An average of one person is hit walking or biking every nine days on Leavenworth Street or Golden Gate Avenue, two of the Tenderloin’s primary corridors, and 47 percent of those crashes are caused by drivers failing to yield, running a red light or speeding, according to city data. (Ekevara Kitpowsong/Special to the S.F. Examiner)

An average of one person is hit walking or biking every nine days on Leavenworth Street or Golden Gate Avenue, two of the Tenderloin’s primary corridors, and 47 percent of those crashes are caused by drivers failing to yield, running a red light or speeding, according to city data. (Ekevara Kitpowsong/Special to the S.F. Examiner)

SFMTA wants Tenderloin speed limits lowered to 20mph

If approved, it would be the first neighborhood-wide speed treatment

The San Francisco Municipal Transportation Agency wants to lower the speed limit across the Tenderloin to 20 miles per hour, making it the first neighborhood in San Francisco to have widespread speed reductions, the agency announced Wednesday.

Speed is considered the single most important factor in determining whether someone will survive traffic crashes. The Tenderloin has the highest rate of pedestrian severe injuries and fatalities citywide, according to the SFMTA.

In fact, the SFMTA’s Pedestrian Safety Committee unanimously passed a resolution last October calling for speed limits to be capped at 20mph citywide in an effort to save lives.

An average of one person is hit walking or biking every nine days on Golden Gate Avenue or Leavenworth Street, two of the Tenderloin’s primary corridors, and 47 percent of those crashes are caused by drivers failing to yield, running a red light or speeding, according to city data.

“There is no Vision Zero without huge systemic investment in making the Tenderloin safer,” Evan Oravec, co-chair of the Tenderloin Traffic Safety Task Force, said of San Francisco’s pledge to eliminate traffic fatalities and severe injuries by 2024.

The state holds the power to set speed limits in most cases, but a loophole allows The City to justify the need for lower speeds using speed surveys. Many of the Tenderloin’s main corridors have already been surveyed and deemed eligible for the reduction of five miles per hour, and the rest are set to be evaluated in the coming weeks.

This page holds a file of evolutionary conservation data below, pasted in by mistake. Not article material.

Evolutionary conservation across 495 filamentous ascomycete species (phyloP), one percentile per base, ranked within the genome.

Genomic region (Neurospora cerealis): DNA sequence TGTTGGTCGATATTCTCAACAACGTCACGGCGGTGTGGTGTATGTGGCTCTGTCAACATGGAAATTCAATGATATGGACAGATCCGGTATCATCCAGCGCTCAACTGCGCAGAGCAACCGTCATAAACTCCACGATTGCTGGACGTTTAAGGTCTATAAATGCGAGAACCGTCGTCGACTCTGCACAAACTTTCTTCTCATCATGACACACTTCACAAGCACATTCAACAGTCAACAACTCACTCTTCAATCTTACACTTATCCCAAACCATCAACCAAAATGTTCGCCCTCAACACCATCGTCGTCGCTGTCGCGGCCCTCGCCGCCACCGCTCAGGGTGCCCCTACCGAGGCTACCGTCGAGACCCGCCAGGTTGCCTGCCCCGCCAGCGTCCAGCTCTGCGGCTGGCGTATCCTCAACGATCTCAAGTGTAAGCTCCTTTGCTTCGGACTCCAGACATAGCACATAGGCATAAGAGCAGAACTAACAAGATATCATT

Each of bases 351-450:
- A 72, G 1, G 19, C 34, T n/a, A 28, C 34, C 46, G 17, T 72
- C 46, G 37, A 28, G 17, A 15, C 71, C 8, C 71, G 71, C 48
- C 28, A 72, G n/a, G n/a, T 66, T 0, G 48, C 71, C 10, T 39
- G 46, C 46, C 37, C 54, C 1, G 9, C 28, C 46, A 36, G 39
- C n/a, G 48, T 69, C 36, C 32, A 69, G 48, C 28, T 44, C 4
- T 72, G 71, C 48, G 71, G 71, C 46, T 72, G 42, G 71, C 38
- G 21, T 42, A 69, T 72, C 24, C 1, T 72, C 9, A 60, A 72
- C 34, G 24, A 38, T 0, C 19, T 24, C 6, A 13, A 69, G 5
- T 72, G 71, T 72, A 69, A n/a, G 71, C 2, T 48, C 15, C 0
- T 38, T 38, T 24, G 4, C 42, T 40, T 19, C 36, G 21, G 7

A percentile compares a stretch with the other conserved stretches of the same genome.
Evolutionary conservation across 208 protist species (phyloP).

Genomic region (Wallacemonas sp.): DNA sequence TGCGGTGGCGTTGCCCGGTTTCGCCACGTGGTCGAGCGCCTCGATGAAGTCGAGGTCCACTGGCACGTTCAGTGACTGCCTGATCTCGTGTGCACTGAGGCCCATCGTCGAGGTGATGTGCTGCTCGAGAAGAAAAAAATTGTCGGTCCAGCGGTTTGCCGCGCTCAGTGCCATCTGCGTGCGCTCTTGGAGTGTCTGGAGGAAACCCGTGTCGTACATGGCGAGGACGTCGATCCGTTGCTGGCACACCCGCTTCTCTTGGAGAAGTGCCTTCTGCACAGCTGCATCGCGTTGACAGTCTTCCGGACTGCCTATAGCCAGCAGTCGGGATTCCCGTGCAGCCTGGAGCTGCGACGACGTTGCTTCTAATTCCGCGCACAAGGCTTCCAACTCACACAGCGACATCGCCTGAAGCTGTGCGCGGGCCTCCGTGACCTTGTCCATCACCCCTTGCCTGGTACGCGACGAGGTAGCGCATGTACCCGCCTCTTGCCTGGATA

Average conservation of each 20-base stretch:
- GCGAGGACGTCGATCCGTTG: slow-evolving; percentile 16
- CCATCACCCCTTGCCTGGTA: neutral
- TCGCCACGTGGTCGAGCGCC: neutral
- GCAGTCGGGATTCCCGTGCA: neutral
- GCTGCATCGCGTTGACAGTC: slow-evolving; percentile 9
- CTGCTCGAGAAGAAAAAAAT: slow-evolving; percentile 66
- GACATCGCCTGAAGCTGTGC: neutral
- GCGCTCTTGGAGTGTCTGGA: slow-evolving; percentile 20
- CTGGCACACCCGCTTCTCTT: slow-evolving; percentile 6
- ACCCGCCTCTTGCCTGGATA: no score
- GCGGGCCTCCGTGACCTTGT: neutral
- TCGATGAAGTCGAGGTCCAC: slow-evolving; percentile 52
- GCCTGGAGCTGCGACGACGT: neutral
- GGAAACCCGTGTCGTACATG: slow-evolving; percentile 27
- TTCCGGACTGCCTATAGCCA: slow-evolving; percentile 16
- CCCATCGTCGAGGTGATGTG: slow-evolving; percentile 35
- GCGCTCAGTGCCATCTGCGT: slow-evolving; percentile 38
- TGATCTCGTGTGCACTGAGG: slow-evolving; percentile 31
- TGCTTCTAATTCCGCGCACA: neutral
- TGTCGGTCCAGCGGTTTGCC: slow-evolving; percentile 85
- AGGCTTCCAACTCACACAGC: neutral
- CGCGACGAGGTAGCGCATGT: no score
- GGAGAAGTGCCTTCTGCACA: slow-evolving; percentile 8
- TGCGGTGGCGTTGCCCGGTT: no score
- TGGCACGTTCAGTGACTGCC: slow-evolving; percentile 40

“The streets of the Tenderloin are finally getting the pedestrian and street safety improvements they need, and the best part is, the changes are happening in partnership with the people who live and work there,” District Six Supervisor Matt Haney said.

SFMTA will also propose ‘no turn on red’ restrictions at approximately 50 intersections throughout the Tenderloin neighborhood. From 2014 to 2018, 103 pedestrian crashes involved vehicles turning on red, with the majority clustered in the Tenderloin, Vision Zero data shows.

Both these proposals require approval by the SFMTA Board of Directors. Multi-lingual community outreach has already begun in partnership with Haney’s office and local organizations.

‘Decades of neglect’

The coronavirus pandemic has made more visible many of the longstanding challenges facing the Tenderloin, one of The City’s densest neighborhoods where roughly half of residents live below the poverty line and two-thirds identify as persons of color.

Two of its central bus lines disappeared in April with Muni service cuts, and it took nearly six months for the neighborhood to successfully lobby for changes that gave more space to pedestrians and opened up streets for people and businesses.

Local organizers say the challenges faced by the Tenderloin are the consequence of decades of neglect from The City. Recent efforts to enhance street safety are a meaningful start to rectify the longstanding feeling of many locals that those in power simply don’t care about them, but only a start.

“Streets can be safer. We know how to do it. It’s just a matter of not neglecting these corridors and taking pedestrian safety seriously,” Oravec said. “And the reason every intersection in the Tenderloin is more dangerous than average is decades of neglect.”

Most immediately, SFMTA will start on two Quick Builds, a strategy to swiftly improve road safety using low-cost, reversible traffic tools. The first will be on Golden Gate Avenue between Market and Polk streets, and the second on Leavenworth Street from McAllister to Post streets.

Measures under consideration include protected bicycle lanes; the removal of metered parking spaces in areas that don’t provide cars access to essential services; the reduction of travel lanes; painted safety zones; protected left turns and traffic signal retiming.

Members of the public can see details and submit feedback through virtual open houses that run through Jan. 8.

“No one should have to live in fear of being struck by a car or not having enough physically-distant sidewalk space to walk down the street,” Haney said. “Lowering speeds, expanding sidewalks, opening streets up to pedestrians, are especially critical for this dense neighborhood.”

Oravec called the two Quick Build projects an “important step” in advancing street safety improvements in the neighborhood. The task force he sits on has worked closely with partners at SFMTA to come up with creative solutions unique to the Tenderloin’s needs and effectively communicate with residents.

As to whether efforts during and around the coronavirus pandemic signal the beginnings of a new relationship between the neighborhood and The City, he says, “well, let’s see what 2021 looks like.”

“If we don’t have serious change in the coming years, we aren’t going to achieve Vision Zero, and it will reveal that The City was never serious about this,” he said. “The budget is tight, but especially when a budget is tight, where you put your money is, again, a reflection of your values.”

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